Jane’s Prediction: The End of Shadow Pride and Prejudices

Wobbly standing on the galactic shoulders of Miss Jane Austen like a knobby-kneed seventh grade cheerleader, I put forth this thought:

We, the human race, must sort out a few things about pride in order to finally shed our prejudices, which will then allow us to move forward at a more graceful pace.

You in?

We probably all know that pride is one of The Seven Deadly Sins, considered one of the human failings that risks our “eternal damnation.”

(I don’t subscribe to threatening dogma, but am merely citing historical context).

It also prevented Elizabeth Bennett from falling for Mr. Darcy midway through Pride & Prejudice.          IMG_0001

Let’s break down the two sides of pride as they play out in the modern world:

On the light side, pride is a form of holistic truth projected outward. In this form, it is a wonderful thing to behold when it bursts forth from the core of our true selves.

On the shadow side, pride is a destructive form of righteousness, ego-driven competitiveness and judgement either against the self, others, or both.

It’s a surefire short-cut to misery in the name of “face.”

Shadow pride says it’s not okay to be who we are: innately flawed human beings. It’s not okay to be weak or vulnerable or make mistakes. That s*#! is for other people. 

For instance, if I get pulled over by a police officer on a busy street in my town and my neighbors see me and this causes me a wave of anger, embarrassment, and/or shame, that’s my shadow pride driving (not the car, this response).

This brand of pride brews from deep inside my ego, who, in default mode is fear-based and erroneously thinks it’s in charge, in control, and invincible.

It’s not my friend.

Nor is it yours, despite what it may tell you.

How do we identify this impersonator?

This is the same “friend” who tells us to have just one more drink though we can already barely see straight.

That overrides our common sense (inner wisdom) convincing us it’s okay to walk alone to our car late at night in a sketchy area because “we can handle anything.”

Thinks that only “losers lose” and may even idolize Donald Trump.

This is the same “friend” who also feels powerless, is angry at everyone and no one, places blame on others, resists change and will not easily relinquish its false sense of “control.”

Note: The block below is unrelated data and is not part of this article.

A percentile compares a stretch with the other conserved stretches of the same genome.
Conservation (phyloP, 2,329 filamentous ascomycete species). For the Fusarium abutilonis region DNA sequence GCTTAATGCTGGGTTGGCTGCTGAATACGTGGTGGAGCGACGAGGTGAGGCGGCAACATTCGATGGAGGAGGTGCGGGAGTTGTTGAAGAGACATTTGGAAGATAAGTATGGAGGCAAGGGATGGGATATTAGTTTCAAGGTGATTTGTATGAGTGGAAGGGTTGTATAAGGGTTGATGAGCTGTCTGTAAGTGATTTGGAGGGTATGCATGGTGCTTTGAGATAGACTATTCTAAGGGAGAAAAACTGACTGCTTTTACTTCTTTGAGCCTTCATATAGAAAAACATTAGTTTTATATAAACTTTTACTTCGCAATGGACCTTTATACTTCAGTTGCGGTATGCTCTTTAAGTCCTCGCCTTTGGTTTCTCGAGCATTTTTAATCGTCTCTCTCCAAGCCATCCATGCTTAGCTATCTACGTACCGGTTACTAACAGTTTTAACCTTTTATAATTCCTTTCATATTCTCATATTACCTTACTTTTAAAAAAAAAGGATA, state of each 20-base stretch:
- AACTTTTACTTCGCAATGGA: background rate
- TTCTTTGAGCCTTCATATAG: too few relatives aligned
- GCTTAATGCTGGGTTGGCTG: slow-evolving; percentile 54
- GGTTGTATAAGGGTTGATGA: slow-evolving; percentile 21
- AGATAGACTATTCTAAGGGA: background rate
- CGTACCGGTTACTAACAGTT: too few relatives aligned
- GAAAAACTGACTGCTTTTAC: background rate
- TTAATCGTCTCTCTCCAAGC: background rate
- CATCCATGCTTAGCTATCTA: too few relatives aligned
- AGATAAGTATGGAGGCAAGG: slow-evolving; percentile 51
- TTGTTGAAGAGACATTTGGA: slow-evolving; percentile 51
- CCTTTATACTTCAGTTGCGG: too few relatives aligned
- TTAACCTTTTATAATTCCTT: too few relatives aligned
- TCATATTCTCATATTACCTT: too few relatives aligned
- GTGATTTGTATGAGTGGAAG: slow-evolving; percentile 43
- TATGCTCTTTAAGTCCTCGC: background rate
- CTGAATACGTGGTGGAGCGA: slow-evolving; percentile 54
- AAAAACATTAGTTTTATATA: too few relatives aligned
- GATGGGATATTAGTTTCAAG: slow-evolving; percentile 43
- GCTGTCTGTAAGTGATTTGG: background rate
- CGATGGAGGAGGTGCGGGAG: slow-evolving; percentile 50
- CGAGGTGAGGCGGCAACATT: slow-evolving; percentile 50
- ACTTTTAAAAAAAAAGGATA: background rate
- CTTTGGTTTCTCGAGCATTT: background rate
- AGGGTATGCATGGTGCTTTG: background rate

This bit used to be called “devil on your shoulder” who was “tempting” us, but in actuality, it’s the frightened side of our egos who never wants us to admit our factory-installed frailty to ourselves.

So we continue to listen to it in order to make it “right” because it thinks it needs to be “right” in order for our survival, but this “rightness” comes at a great price.

It keeps us sleeping in the den on the rickety sofa-bed in the home of our own souls.

Its separates us from the comfort and coziness of our beautiful messes and gloriously ironic pig-pens that really say, we’re strong because we are weak.

The universe ultimately wants to connects us to our true selves, the same selves who have the courage to be proud about who we really are, no matter what that might mean.

Our challenge?

To fall in love with our so-called weaknesses!

The more we love and accept ourselves every step of the way, which means, in large part,  being accountable (ego no like this!) every step of the way…

The more our paths clear and our lives align.

Then instead of merely teetering on the illusion of strength, we become authentically stronger than we ever could have dreamed.

Only when Lizzie Bennett and Mr. Darcy could admit their respective pride and prejudices toward one another, did they fall mutually and madly in love.

This is the prescient and lasting wisdom of the prophet, Jane Austen:

To see our shadow pride for the imposter that it really is and embrace our “weaknesses” so that we can finally move permanently into the splendid manor house of our own inner magnificence.





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